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American Music - San Francisco Opera

A great production of Norma in San Francisco.

John Daly-Peoples
Sat, 01 Nov 2014

Norma by Vincenzo Bellini
San Francisco Opera
A co-production with Gran Teatre del Liceu of Barcelona
The Canadian Opera Company and the Lyric Theatre of Chicago September 23

Many of the American opera companies have well established opera histories going back 150 years. Norma was first performed in San Francisco in 1851 (first performed in America in New Orleans in 1836, five years after it opened at La Scala) with Bellini’s La Sonnambula the first of that season.

San Francisco Opera itself presented Norma when it opened in 1937 and has had eight seasons of the opera since then. Norma is one of the great Italian operas from early in the 19th century, which, like Aida, are thinly veiled criticism of the Austrian Empire which occupied Italy at that time.

In the opera the Druid high priestess Norma is under pressure to declare war on the Roman invaders but she is compromised by her long-term, undeclared relationship with the Roman general Pollione with whom she has had two children. Her position is further compromised when she discovers that her associate and friend the virgin priestess Adalgisa and Pollione have become an item.

The opera brings these political social and personal issues into stark conflict underscored by the fact that for the main characters love is variously a drug, a panacea and a poison. The opera needs really good female voices, with the two principal female leads singing some remarkable duets. If one of the voices is not strong enough or is lacking in coloratura or acting ability, the entire opera suffers. However in Sondra Radvanovsky (Norma) and Jamie Barton (Adalgisa) the opera has matched the voices, each enhancing the other.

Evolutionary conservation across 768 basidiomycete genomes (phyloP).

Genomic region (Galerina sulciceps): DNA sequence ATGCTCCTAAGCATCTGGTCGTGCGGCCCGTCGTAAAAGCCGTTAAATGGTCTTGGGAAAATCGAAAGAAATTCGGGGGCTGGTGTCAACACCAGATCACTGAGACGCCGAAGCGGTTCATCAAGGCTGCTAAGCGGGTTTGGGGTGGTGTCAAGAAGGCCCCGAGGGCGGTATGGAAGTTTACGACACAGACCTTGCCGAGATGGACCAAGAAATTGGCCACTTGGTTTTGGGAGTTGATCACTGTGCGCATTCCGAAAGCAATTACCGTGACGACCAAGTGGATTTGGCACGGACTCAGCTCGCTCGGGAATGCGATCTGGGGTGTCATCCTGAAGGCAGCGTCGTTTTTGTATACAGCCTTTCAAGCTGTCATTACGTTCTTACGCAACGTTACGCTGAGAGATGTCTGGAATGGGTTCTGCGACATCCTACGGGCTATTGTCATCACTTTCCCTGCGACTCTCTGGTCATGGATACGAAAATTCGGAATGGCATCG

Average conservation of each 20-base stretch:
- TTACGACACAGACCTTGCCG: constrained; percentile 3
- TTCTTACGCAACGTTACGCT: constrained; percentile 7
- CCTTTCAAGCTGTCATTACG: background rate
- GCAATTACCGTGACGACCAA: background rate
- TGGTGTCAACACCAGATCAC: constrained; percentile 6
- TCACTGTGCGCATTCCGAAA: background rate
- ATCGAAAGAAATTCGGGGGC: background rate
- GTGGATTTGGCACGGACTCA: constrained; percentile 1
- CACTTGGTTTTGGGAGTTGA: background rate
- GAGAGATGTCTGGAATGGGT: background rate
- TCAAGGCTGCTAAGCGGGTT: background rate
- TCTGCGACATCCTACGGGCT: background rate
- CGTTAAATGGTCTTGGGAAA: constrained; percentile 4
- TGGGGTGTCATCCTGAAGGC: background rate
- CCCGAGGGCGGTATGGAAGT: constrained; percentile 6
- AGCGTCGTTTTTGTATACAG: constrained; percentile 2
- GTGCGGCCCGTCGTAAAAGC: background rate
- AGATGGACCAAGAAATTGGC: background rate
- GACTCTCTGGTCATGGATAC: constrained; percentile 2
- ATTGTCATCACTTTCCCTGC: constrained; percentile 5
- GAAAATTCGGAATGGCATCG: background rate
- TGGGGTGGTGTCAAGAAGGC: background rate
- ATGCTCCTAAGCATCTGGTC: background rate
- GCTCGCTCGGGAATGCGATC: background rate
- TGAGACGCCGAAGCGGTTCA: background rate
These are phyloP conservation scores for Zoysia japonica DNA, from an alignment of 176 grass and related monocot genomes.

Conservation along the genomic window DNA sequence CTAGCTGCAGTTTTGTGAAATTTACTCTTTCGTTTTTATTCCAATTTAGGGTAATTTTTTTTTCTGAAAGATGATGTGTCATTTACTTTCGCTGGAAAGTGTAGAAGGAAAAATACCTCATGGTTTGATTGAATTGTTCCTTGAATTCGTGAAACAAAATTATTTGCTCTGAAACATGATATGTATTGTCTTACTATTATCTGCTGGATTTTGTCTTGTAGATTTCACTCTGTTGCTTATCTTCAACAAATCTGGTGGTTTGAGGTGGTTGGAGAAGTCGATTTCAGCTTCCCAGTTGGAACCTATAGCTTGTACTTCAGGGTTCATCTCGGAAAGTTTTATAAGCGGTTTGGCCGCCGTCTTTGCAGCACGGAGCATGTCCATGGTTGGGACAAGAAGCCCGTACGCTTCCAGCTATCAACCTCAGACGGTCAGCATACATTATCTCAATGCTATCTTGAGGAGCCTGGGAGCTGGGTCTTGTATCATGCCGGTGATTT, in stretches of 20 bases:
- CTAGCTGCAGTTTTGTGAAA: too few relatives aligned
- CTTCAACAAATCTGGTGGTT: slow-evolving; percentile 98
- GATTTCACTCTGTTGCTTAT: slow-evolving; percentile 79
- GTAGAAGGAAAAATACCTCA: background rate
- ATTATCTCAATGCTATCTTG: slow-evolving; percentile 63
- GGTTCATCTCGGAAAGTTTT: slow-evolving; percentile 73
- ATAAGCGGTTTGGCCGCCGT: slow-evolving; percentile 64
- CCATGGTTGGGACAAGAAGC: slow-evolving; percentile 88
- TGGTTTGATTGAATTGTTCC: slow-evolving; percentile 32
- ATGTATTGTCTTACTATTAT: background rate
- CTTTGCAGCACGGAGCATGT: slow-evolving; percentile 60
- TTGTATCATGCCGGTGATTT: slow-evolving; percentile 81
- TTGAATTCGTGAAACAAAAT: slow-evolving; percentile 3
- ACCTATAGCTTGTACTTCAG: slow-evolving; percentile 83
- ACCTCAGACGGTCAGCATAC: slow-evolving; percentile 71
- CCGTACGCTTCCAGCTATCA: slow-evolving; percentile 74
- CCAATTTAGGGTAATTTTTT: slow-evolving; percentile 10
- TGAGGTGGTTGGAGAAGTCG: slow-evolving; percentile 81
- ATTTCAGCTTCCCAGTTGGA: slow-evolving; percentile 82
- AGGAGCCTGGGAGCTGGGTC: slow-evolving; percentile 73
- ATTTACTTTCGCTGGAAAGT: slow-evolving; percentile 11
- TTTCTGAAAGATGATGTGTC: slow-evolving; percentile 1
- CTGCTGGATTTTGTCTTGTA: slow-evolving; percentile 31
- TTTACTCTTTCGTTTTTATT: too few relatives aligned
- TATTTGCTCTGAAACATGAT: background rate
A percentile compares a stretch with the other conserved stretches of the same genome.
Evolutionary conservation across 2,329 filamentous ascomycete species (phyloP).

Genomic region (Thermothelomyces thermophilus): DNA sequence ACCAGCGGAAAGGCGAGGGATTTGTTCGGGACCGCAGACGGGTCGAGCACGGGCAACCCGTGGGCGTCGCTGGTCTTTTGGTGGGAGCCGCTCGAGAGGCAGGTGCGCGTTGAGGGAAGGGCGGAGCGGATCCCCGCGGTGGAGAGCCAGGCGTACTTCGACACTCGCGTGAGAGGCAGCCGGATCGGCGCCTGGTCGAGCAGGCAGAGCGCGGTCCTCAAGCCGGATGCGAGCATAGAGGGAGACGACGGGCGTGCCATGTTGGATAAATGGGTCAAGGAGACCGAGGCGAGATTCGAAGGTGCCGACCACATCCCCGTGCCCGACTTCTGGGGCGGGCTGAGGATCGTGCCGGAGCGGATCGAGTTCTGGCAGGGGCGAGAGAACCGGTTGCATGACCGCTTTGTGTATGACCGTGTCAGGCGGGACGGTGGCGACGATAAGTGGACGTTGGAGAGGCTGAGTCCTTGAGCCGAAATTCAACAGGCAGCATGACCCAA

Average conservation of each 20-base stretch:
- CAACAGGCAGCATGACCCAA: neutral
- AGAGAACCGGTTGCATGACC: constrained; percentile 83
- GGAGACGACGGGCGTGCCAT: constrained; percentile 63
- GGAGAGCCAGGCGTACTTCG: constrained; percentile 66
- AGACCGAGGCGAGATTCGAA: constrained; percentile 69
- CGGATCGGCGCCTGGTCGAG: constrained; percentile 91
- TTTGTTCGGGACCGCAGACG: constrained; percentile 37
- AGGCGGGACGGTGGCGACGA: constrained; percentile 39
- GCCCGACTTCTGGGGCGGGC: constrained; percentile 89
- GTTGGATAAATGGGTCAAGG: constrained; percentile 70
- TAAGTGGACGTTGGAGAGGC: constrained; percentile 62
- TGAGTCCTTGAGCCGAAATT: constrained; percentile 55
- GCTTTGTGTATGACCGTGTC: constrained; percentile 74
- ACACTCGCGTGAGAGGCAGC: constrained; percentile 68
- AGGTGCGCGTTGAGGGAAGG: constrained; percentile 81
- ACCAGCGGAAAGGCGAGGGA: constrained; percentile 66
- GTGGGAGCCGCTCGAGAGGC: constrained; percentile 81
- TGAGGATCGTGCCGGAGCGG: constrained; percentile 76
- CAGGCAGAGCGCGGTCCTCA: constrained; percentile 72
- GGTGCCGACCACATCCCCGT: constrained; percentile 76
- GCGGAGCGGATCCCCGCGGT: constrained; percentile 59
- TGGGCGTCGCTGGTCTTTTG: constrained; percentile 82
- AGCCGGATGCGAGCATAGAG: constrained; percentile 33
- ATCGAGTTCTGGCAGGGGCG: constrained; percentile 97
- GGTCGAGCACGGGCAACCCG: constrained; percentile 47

Sondra Radvanovsky's light airy voice had a silken limpid quality that turned instantly steely and strong. As well as singing beautifully in the lower registers, she held her high notes seemingly indefinitely. Her voice  expresed joy and grief, exposing the deep emotional threads of the opera, notably in her singing of Casta Diva.

Mezzo soprano Jamie Barton was equally able to express her conflicted allegiances with a powerful and richly textured voice. Russell Thomas singing the role of Pollione, had a light, easy voice, which seemed to make him a more sympathetic character than if he had a more stentorian voice and he related well to the two female leads, an ideal match.

The set and costumes seem to be inspired by Game of Thrones as well as the costumes and objects of the time of the Roman occupation of Gaul but with a nod to Hollywood dramatisation The main set is a combination of temple and armoury, the walls lined with weapons – swords, shields, short seethes and lances. There are also a several bulls heads, relating both to the idea of sacrifice as well as to the virility and fighting prowess of the Gauls.

One of the problems which the opera had, a problem that many companies have with their big choruses is that they crowd out the stage.

In this production the set was quite shallow so there often seemed to be more Druid warriors and onlookers on stage than necessary.

Forthcoming productions of San Francisco Opera include Handel, Partenope (November 2) Puccini, Tosca (November 8) Rossini, Cinderella, (Nov 9–26) Puccini, La Boheme (November 14–December 7) Berlioz, The Trojans (June 7–July 1) Mozart, Marriage of Figaro ((June 14–July 5) A premiere of a new work Two women by Marco Tutin and Fabio Ceresa based on the tale by Alberto Moravia will appear from  June 13-30.

John Daly-Peoples
Sat, 01 Nov 2014
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American Music - San Francisco Opera